I’m camping in Idaho but I can’t resist heading to Red Rock Lakes National Wildlife Refuge in Montana when I am this close so yesterday morning that is what I did. I always like to check out the dam at the Lower Lake campground and I am very glad I did because there were plenty of birds in the alkali ponds near the dam and some of them even hung around to be photographed.
When I spotted a chick coming out from behind some vegetation I started photographing it immediately without even being sure what species it was because I knew the chick might have disappeared right away so I just locked onto it and fired away. I wanted some documentation images. Once I figured out that it wasn’t going to disappear immediately then I started looking at it more carefully and noticed the scalloped feathers on its back and it began to dawn on me what species the chick belonged to.
I was photographing a Wilson’s Phalarope chick and it was in fact the youngest phalarope chick I had ever seen!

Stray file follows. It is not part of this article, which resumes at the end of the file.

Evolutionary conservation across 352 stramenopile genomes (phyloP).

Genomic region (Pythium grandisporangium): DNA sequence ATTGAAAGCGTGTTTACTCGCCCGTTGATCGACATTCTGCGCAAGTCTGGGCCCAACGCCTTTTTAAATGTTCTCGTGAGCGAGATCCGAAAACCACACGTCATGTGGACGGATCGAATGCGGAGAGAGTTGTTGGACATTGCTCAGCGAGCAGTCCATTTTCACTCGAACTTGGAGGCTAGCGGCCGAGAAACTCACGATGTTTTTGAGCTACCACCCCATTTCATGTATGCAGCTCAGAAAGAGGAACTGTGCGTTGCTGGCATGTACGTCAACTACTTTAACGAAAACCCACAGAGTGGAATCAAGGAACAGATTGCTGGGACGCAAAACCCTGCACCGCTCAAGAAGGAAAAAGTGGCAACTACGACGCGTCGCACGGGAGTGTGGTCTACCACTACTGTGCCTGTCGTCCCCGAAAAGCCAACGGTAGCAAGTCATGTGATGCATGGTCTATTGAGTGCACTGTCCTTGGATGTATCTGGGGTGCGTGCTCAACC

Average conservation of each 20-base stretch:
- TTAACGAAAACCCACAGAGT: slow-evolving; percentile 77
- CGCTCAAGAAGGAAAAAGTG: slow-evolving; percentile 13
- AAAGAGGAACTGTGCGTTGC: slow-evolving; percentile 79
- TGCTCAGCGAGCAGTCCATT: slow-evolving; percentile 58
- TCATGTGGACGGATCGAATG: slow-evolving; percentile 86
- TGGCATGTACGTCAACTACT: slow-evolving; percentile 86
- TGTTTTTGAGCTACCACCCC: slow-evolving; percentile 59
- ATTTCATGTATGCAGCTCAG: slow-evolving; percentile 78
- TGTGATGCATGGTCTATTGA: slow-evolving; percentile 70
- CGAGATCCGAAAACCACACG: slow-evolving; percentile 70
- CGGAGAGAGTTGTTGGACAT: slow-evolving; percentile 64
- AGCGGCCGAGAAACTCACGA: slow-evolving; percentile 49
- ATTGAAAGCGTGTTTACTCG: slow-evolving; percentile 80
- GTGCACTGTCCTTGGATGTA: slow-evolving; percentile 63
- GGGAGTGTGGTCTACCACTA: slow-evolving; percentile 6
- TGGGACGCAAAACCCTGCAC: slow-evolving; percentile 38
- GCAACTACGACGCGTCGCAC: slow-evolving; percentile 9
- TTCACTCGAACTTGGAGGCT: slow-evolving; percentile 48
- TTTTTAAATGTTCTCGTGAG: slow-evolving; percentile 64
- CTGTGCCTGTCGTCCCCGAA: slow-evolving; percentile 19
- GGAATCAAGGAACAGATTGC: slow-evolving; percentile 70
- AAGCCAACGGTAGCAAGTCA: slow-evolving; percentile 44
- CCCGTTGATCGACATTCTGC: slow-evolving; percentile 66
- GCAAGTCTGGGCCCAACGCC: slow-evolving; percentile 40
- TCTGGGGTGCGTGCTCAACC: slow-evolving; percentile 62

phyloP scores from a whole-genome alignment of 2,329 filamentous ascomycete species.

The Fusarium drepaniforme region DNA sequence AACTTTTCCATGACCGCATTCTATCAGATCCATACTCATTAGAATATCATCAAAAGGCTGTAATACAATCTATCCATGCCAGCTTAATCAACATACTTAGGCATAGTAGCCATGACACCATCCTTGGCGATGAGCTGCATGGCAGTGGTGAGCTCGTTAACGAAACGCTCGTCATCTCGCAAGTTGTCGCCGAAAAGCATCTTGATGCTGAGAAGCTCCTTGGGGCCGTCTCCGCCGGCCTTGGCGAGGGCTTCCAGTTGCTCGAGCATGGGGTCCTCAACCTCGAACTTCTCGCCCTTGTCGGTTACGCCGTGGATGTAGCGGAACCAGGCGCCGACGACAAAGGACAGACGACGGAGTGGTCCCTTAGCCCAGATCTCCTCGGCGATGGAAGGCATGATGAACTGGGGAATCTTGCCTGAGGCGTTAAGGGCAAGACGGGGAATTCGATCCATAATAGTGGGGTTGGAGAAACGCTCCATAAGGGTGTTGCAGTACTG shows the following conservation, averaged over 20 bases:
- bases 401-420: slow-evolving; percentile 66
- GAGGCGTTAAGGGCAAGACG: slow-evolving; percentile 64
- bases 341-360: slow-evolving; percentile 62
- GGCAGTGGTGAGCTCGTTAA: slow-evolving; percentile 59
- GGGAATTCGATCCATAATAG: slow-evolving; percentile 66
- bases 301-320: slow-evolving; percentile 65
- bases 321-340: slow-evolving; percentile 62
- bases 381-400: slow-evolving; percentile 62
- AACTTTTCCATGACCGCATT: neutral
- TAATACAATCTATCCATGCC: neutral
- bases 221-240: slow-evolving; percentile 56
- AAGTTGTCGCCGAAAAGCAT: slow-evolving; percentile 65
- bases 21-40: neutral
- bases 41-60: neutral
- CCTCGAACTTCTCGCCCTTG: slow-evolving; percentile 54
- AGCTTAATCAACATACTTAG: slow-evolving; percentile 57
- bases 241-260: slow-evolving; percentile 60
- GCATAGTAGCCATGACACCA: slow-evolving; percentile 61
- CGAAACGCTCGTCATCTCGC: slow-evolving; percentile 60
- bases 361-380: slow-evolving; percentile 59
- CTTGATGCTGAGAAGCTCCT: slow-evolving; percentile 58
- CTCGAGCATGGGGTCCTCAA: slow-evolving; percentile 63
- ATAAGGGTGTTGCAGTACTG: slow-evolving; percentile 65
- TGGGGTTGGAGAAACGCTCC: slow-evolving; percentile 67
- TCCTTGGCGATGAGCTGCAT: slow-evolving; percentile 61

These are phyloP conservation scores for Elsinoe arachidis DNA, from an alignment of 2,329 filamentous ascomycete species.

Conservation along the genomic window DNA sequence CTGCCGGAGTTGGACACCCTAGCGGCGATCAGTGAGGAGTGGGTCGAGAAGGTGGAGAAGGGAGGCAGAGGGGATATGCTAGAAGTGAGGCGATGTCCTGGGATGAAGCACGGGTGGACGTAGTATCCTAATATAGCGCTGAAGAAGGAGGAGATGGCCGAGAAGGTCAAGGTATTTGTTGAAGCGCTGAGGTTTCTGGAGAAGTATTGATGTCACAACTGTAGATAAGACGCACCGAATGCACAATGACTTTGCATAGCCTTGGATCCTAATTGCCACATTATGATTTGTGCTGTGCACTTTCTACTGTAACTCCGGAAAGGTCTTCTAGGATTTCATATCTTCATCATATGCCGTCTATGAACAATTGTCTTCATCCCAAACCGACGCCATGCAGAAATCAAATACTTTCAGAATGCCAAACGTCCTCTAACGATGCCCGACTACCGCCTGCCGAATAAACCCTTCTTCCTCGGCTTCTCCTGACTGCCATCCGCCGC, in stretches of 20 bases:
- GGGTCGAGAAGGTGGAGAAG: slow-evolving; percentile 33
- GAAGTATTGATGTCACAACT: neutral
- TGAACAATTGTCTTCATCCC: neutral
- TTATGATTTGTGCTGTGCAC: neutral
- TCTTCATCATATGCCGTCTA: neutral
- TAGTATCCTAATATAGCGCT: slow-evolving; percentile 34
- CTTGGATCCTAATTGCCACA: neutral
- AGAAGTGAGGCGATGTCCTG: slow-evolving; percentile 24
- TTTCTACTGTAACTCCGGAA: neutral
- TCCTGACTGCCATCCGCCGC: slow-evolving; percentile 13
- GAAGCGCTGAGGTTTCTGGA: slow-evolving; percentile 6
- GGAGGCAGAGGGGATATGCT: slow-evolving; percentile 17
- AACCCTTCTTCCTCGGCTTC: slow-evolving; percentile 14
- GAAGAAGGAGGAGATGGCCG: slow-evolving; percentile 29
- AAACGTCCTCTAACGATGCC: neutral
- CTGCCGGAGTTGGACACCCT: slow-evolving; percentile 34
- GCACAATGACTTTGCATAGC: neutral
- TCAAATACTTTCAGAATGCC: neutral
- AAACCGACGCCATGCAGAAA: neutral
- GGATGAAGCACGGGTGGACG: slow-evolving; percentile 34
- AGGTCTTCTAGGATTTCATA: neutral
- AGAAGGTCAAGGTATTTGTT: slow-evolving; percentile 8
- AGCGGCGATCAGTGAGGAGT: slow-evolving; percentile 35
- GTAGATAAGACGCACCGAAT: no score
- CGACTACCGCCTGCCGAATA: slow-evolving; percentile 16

Now I must also admit I had some feathered help with the ID in the form of the adult Wilson’s Phalaropes that were nearby and the fact that a male Wilson’s Phalarope was staying fairly close to the chick. Female Wilson’s Phalaropes leave the males to do the incubation, brooding and rearing so seeing a male near the chick made a lot of sense to me as far as the ID goes.
Now, if I am incorrect I would appreciate knowing. Please tell me! The ID of chicks can be tricky.
I could have danced down the road after the chick finally disappeared into the vegetation I was so happy!
Life is good.